During her clinical rotations, Napier had worked in neurology for a time and says she encountered many patients with MS. As a result, she was tasked with investigating a new MS therapy that had been developed for Schering, and eventually established the company’s first ever neurology research unit.
In 1994, she was made Head of Cardiovascular and CNS, later adding oncology and diagnostics to her portfolio, and essentially managed all the hospital products from a medical point of view until the early 2000s.
By then, however, Napier was the mother of two toddlers, and was offered the chance to reduce her responsibilities and switch to a part-time contract. She took the opportunity gladly, she says.
Another major change came when Bayer acquired Schering in 2007, but Napier is keen to stress that the changeover brought minimal disruption.
“Although Bayer is a larger company, it has a similar ethos in that it is very ethical in its approach and very patient-centric. It’s a company that I am enormously proud to work for. In 26 years of working in industry, I never once felt that I had been put in any difficult ethical situation.”
If clinical trials haven’t been performed ethically, or a marketing campaign hasn’t been carried out in line with the evidence, or there is a failure to report adverse events, these can have major business consequences, above and beyond the damage that could potentially be done to patients. You don’t win in the long-term by trying to buck the system, the rules are there for a reason and we forget that at our peril.
Indeed, there are many examples of instances where the industry has been found lacking in terms of maintaining and meeting ethical and regulatory standards – as Napier puts it, “we all read the newspapers”. The moral of the story is that it eventually does come back to bite them, and quite rightly so, she says.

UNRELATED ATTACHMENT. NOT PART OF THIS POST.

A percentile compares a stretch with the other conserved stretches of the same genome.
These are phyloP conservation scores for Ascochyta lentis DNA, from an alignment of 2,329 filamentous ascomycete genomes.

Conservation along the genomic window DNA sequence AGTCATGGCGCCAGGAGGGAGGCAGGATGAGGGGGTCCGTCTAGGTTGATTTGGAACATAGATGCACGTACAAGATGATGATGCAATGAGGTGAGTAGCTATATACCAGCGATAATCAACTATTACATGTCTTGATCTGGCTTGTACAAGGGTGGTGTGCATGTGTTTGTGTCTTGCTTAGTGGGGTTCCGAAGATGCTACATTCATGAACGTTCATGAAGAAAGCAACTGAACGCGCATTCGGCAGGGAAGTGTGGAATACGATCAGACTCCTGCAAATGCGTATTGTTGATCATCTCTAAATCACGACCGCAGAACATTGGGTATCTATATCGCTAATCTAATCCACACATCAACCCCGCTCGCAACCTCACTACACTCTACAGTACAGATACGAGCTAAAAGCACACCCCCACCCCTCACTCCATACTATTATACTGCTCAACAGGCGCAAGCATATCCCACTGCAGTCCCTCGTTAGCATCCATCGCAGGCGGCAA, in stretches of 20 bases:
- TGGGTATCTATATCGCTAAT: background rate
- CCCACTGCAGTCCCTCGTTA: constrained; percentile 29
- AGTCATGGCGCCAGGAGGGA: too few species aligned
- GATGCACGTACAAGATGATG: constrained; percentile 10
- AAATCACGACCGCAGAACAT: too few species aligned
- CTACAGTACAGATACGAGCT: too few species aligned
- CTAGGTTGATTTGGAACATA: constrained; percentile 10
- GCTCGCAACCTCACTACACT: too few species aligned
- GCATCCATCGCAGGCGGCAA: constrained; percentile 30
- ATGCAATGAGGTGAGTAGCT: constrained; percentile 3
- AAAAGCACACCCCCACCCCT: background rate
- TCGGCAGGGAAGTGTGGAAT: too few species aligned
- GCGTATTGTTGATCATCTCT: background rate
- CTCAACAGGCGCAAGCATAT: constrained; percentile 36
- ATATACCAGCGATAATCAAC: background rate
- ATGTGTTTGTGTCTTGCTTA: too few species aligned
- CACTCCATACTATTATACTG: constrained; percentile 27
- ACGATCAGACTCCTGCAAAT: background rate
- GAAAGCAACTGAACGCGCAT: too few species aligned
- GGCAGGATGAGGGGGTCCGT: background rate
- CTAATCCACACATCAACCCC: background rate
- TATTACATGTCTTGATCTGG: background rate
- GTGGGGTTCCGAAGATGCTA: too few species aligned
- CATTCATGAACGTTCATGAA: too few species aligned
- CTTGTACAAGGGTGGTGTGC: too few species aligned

“Some companies will suffer financially, and the way to prevent that is to always be ethical and to always put the patient first. If clinical trials haven’t been performed ethically, or a marketing campaign hasn’t been carried out in line with the evidence, or there is a failure to report adverse events, these can have major business consequences, above and beyond the damage that could potentially be done to patients. You don’t win in the long-term by trying to buck the system, the rules are there for a reason and we forget that at our peril.”
A growing field
It is only since 2002 that pharmaceutical medicine was officially recognized as a specialty in the UK. Napier was one of the first pharmaceutical physicians in the UK to become a fully accredited specialist. She explains that the field has since grown, and is now viewed alongside other, more traditional specialties.
The training curriculum involves a four-year program, which is mainly based on experience and work, although participants can also do external courses. Different modules cover the necessary aspects of working in industry, such as medicine regulation, clinical pharmacology, statistics, healthcare marketing, drug safety surveillance, and leadership skills.
While this training is not yet compulsory, Napier admits that increasingly, it is being expected by pharmaceutical companies. She adds that most reputable companies will support their junior medics to undertake this program of specialty training.
Changing the landscape
Napier has often married her clinical experience with her pharmaceutical nous and says one of her proudest achievements is her involvement in developing one of the first ever therapies for multiple sclerosis, a previously untreatable condition that saw young people confined to wheelchairs and given an early death sentence. She says she has seen the landscape of the disease change irrevocably, from her time as a young doctor.
“When I did my rotation in clinical neurology, I ended up chatting to lots of MS patients, and these were often young women because that’s the nature of the disease. They were a similar age to myself. They couldn’t process the news and they would ask if there was a treatment for MS which there wasn’t, and they would then ask if there was anything on the horizon and again, at that time, really there wasn’t. That is the hardest situation to be in as a doctor… I felt so awful about it.”